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Pope to Workers Association: Solidarity promotes the common good

[vc_row][vc_column][vc_column_text]Every minute, somewhere in the world, two people die as a result of a work-related accident. Statistics published by the International Labour Organisation estimate that, every year, over 2 million women and men succumb to work-related fatalities or diseases. And the number of occupational accidents that leave workers either partially injured or permanently disabled, is in the hundreds of millions.

Particular suffering

On Thursday morning in the Vatican, Pope Francis met with members of the Italian Association for Injured Workers (ANMIL). He praised the Association for its efforts to support both the victims of accidents at work and their families. He also acknowledged how “those who have undergone permanent and debilitating injuries at work experience particular suffering, especially when their disability prevents them from continuing to work and provide for themselves and their loved ones. To all of them I express my closeness”, he added.

Solidarity versus Subsidiarity

Subsidiarity can be defined as taking decisions at a level where they can have the greatest effect, rather than depending on a central authority to make those decisions. “Solidarity”, said Pope Francis, “is always combined with subsidiarity, which is its completion, so that everyone is allowed to offer their contribution to the common good”. The Pope went on to quote from the social teaching of the Catholic Church which, he said, “constantly recalls this balance between solidarity and subsidiarity”. We must ensure, he said, that “on the one hand, solidarity is never lacking and, on the other, solidarity is not limited to making passive those who can still make an important contribution to the world”.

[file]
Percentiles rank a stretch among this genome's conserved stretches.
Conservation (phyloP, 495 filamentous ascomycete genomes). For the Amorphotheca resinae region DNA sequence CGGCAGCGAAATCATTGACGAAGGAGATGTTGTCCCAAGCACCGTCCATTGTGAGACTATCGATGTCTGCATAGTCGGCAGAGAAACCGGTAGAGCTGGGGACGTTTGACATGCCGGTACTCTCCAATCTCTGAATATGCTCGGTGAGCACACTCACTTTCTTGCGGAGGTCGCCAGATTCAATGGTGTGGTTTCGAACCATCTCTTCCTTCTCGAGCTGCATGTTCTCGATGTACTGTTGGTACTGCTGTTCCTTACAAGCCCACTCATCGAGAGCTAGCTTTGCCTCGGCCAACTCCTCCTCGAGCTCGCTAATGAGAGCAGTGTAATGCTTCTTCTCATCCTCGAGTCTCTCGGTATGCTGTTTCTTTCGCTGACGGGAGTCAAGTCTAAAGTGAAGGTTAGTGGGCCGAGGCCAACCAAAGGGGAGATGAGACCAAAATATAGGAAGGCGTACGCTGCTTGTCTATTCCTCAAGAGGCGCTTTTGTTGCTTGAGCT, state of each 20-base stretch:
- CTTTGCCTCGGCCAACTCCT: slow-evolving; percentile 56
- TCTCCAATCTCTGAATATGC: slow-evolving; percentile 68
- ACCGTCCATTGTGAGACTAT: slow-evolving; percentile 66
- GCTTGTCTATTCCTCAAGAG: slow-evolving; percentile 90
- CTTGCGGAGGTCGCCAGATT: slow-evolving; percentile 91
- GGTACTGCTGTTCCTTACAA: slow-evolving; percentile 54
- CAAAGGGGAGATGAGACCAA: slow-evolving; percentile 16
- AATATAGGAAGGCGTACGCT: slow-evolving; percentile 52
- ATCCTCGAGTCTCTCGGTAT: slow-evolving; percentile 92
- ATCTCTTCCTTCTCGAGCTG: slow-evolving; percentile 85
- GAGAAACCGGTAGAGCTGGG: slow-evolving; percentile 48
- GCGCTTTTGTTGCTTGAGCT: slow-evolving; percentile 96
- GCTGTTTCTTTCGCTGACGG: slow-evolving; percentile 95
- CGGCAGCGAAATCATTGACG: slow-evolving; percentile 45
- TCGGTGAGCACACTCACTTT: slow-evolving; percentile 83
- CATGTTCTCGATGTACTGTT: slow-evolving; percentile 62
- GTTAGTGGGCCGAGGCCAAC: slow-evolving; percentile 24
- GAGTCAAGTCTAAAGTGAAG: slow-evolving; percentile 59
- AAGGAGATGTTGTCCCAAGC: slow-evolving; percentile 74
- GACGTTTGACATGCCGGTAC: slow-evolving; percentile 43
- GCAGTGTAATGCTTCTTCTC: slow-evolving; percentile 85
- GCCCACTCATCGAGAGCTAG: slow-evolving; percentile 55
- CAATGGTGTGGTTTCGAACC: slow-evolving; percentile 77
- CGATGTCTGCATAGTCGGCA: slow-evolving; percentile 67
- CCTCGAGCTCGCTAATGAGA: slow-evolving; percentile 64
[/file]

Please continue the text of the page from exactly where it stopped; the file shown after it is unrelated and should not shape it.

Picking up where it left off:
People versus Goods

Pope Francis went on to reflect on the need to overcome what he called “the fallacious and harmful equivalence between work and productivity, which leads to measuring the value of people on the basis of the quantity of goods or wealth they produce, reducing them to a cogwheel in a system”. This perverse perception, he said, “contains within itself the seed of exploitation and subjugation, and is rooted in a utilitarian concept of the human person”.

We need to “open our eyes”, said Pope Francis, and recognise that those we see before us are not commodities, but people: “brothers and sisters in humanity”.

Source: Vatican News (By Seàn-Patrick Lovett)[/vc_column_text][/vc_column][/vc_row]

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